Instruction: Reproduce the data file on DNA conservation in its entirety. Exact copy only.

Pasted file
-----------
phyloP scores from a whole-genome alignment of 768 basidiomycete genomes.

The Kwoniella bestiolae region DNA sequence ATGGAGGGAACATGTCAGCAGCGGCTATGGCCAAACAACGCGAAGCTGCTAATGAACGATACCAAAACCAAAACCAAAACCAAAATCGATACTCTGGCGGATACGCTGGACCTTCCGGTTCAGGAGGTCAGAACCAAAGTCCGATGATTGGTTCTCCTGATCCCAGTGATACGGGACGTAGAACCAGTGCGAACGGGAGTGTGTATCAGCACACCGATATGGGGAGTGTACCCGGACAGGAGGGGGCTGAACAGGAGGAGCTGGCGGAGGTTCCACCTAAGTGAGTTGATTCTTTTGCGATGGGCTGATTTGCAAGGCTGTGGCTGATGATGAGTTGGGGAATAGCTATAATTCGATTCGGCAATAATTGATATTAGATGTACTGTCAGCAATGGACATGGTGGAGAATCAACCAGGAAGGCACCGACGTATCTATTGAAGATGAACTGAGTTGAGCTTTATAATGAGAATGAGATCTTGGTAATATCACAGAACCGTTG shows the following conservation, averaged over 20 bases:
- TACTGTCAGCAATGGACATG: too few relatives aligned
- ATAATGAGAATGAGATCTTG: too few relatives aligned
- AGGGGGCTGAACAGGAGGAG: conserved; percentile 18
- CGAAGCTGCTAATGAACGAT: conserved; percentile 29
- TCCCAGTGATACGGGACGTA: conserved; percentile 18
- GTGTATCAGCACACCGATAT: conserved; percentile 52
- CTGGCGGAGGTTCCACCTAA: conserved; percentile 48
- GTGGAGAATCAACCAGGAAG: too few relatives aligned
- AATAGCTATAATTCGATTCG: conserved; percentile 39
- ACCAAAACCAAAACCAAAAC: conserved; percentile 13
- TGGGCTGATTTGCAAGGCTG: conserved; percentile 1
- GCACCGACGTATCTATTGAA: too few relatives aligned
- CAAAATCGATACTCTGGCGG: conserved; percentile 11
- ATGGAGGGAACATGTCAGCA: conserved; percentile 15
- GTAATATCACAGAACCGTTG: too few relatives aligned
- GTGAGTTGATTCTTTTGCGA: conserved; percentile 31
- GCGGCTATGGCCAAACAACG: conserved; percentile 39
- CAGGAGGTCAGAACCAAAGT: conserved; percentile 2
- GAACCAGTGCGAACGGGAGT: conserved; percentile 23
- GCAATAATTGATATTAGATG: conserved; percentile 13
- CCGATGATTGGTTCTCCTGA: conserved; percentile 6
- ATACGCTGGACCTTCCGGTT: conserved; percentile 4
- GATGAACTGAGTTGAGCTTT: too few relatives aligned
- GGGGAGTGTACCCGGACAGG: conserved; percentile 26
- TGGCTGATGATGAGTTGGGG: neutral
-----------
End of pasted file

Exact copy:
phyloP scores from a whole-genome alignment of 768 basidiomycete genomes.

The Kwoniella bestiolae region DNA sequence ATGGAGGGAACATGTCAGCAGCGGCTATGGCCAAACAACGCGAAGCTGCTAATGAACGATACCAAAACCAAAACCAAAACCAAAATCGATACTCTGGCGGATACGCTGGACCTTCCGGTTCAGGAGGTCAGAACCAAAGTCCGATGATTGGTTCTCCTGATCCCAGTGATACGGGACGTAGAACCAGTGCGAACGGGAGTGTGTATCAGCACACCGATATGGGGAGTGTACCCGGACAGGAGGGGGCTGAACAGGAGGAGCTGGCGGAGGTTCCACCTAAGTGAGTTGATTCTTTTGCGATGGGCTGATTTGCAAGGCTGTGGCTGATGATGAGTTGGGGAATAGCTATAATTCGATTCGGCAATAATTGATATTAGATGTACTGTCAGCAATGGACATGGTGGAGAATCAACCAGGAAGGCACCGACGTATCTATTGAAGATGAACTGAGTTGAGCTTTATAATGAGAATGAGATCTTGGTAATATCACAGAACCGTTG shows the following conservation, averaged over 20 bases:
- TACTGTCAGCAATGGACATG: too few relatives aligned
- ATAATGAGAATGAGATCTTG: too few relatives aligned
- AGGGGGCTGAACAGGAGGAG: conserved; percentile 18
- CGAAGCTGCTAATGAACGAT: conserved; percentile 29
- TCCCAGTGATACGGGACGTA: conserved; percentile 18
- GTGTATCAGCACACCGATAT: conserved; percentile 52
- CTGGCGGAGGTTCCACCTAA: conserved; percentile 48
- GTGGAGAATCAACCAGGAAG: too few relatives aligned
- AATAGCTATAATTCGATTCG: conserved; percentile 39
- ACCAAAACCAAAACCAAAAC: conserved; percentile 13
- TGGGCTGATTTGCAAGGCTG: conserved; percentile 1
- GCACCGACGTATCTATTGAA: too few relatives aligned
- CAAAATCGATACTCTGGCGG: conserved; percentile 11
- ATGGAGGGAACATGTCAGCA: conserved; percentile 15
- GTAATATCACAGAACCGTTG: too few relatives aligned
- GTGAGTTGATTCTTTTGCGA: conserved; percentile 31
- GCGGCTATGGCCAAACAACG: conserved; percentile 39
- CAGGAGGTCAGAACCAAAGT: conserved; percentile 2
- GAACCAGTGCGAACGGGAGT: conserved; percentile 23
- GCAATAATTGATATTAGATG: conserved; percentile 13
- CCGATGATTGGTTCTCCTGA: conserved; percentile 6
- ATACGCTGGACCTTCCGGTT: conserved; percentile 4
- GATGAACTGAGTTGAGCTTT: too few relatives aligned
- GGGGAGTGTACCCGGACAGG: conserved; percentile 26
- TGGCTGATGATGAGTTGGGG: neutral